COP26 | World Leaders' Summit begins

Published on 1st Nov 2021

Welcome to the first instalment of our daily COP26 updates: a digest of what is on the agenda each day, and a review of the previous day's events 

At COP26, negotiations are taking place to finalise the rule book governing the implementation of the Paris climate accord, including structures for a global carbon market and the frequency with which nations set new climate targets. Separately, COP will act as a forum for developing new global climate commitments, with UK priorities including ending coal use and scaling up electric vehicle use.

Yesterday marked the procedural opening of negotiations in Glasgow. In the opening speech, COP President Alok Sharma remarked that negotiations must ensure that "where Paris promised, Glasgow delivers", and further stated that COP26 represented the "last, best hope to keep 1.5°C in reach". The UK prime minister, Boris Johnson, speaking at the G20 summit in Rome, declared the summit to be a "turning point for humanity."

Today, the World Leaders' Summit begins, at which global leaders will put forward high level statements concerning ambition and action towards (i) securing global net zero and keeping 1.5 degrees in reach; (ii) adapting to protect communities and natural habitats; and (iii) mobilising finance. Delegates will include political leaders, heads of international organisations, civil society and business leaders.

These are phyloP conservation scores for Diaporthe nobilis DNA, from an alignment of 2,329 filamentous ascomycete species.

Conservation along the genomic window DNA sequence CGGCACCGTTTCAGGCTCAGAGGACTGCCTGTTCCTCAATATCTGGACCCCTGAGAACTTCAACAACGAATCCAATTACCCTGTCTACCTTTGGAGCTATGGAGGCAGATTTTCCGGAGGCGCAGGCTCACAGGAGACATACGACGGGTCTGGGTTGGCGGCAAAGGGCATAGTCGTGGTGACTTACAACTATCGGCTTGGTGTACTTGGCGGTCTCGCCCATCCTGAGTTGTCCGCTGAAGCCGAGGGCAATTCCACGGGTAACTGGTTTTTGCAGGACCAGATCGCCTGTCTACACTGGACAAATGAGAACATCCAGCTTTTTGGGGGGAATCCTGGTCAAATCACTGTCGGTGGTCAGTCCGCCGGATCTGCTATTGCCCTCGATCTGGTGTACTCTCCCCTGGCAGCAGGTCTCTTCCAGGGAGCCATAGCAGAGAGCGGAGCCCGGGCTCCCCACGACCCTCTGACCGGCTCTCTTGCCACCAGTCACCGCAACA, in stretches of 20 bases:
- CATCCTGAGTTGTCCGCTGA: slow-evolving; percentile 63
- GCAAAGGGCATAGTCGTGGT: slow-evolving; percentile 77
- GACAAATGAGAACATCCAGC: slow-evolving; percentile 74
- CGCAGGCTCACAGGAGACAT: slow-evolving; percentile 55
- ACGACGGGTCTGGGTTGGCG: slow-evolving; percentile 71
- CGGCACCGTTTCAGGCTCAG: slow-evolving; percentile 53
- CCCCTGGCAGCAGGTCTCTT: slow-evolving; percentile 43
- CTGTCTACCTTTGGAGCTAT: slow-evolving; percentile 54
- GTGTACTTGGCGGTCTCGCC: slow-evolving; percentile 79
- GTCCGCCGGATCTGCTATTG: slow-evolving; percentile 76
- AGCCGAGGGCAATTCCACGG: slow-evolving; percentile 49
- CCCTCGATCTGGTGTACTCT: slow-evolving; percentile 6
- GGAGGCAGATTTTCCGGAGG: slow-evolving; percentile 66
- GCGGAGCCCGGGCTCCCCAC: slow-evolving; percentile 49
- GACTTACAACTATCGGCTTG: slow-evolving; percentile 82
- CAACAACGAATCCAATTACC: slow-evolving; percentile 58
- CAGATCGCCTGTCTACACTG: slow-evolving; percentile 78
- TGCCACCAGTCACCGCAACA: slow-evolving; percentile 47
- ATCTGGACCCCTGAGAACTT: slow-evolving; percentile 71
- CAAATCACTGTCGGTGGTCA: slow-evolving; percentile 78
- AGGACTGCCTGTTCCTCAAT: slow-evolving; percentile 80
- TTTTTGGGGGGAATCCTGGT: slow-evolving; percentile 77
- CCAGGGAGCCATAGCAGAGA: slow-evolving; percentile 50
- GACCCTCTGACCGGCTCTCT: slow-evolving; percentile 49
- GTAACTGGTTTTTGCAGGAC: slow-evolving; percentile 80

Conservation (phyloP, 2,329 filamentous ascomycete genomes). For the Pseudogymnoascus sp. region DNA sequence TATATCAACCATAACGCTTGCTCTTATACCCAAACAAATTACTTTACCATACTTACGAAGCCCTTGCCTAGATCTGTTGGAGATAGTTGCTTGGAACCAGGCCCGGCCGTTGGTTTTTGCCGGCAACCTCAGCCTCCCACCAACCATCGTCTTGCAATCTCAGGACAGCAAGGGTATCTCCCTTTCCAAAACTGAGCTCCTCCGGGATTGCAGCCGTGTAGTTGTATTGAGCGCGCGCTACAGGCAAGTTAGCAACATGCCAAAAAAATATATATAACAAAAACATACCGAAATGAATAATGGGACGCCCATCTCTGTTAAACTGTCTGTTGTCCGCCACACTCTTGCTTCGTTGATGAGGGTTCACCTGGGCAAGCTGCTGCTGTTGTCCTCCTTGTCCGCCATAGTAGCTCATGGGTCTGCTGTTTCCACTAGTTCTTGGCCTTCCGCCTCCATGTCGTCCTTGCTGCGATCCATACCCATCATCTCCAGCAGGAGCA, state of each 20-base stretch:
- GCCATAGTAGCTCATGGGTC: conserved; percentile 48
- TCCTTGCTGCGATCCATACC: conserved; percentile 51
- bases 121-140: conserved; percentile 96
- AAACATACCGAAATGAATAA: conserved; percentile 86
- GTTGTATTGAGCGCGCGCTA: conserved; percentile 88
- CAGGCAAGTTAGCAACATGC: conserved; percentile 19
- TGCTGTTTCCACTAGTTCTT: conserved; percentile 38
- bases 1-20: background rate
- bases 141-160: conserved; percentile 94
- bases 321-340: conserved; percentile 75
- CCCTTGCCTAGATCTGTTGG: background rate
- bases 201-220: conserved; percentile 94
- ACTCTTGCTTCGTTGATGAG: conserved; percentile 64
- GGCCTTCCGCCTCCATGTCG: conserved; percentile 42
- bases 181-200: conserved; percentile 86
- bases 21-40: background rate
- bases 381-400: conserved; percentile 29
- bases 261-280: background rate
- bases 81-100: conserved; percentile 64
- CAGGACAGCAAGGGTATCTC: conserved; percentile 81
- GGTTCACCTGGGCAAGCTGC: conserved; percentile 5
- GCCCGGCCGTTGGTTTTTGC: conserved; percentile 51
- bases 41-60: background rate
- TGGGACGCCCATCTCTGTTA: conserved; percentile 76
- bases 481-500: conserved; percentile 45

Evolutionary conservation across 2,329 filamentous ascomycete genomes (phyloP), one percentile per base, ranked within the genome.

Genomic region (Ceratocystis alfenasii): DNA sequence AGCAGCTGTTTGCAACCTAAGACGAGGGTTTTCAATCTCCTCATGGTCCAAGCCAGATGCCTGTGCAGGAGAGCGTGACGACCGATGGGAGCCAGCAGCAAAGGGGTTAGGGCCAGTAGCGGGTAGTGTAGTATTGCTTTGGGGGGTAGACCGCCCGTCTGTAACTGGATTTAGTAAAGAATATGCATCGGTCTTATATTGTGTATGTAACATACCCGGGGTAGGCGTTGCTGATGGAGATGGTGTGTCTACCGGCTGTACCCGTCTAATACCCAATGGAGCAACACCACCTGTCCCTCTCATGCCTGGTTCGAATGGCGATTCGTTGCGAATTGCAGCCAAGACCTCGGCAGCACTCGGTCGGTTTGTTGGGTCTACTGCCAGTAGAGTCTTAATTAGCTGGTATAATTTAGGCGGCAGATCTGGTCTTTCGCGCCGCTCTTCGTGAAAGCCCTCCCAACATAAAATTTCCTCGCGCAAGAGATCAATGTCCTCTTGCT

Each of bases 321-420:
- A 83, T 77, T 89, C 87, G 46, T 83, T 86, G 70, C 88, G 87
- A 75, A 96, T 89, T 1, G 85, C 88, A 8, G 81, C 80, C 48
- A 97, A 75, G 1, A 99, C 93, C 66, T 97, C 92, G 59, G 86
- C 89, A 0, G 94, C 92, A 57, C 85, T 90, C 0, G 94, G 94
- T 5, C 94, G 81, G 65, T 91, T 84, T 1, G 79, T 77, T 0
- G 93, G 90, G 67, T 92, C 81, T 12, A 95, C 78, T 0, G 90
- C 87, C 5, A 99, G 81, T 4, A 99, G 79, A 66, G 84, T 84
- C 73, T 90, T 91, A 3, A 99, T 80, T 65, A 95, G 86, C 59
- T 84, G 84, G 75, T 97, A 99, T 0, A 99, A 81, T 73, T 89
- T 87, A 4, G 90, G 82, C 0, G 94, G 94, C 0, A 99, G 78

Key items on the agenda today include:

•    Opening Ceremony: Boris Johnson will host the Opening Ceremony of the World Leaders' Summit, welcoming delegates but highlighting the urgent need for action. Remarks are also expected from UN Secretary General Antonio Guterres.

•    National statements: over today and tomorrow, leaders will set out the actions to be taken by their countries on a domestic and international level, so as to accelerate urgent action this decade.

•    Leaders' event: Action and Solidarity – The Critical Decade (live from 14:30): the summit seeks to emphasise the urgency of action over the coming decade, and during this session leaders will hear the latest scientific reporting and examine the state of progress, hearing success stories, but also what is at stake for countries across the world if we do not take action, together, now.


* This article is current as of the date of its publication and does not necessarily reflect the present state of the law or relevant regulation.

Connect with one of our experts

Interested in hearing more from Osborne Clarke?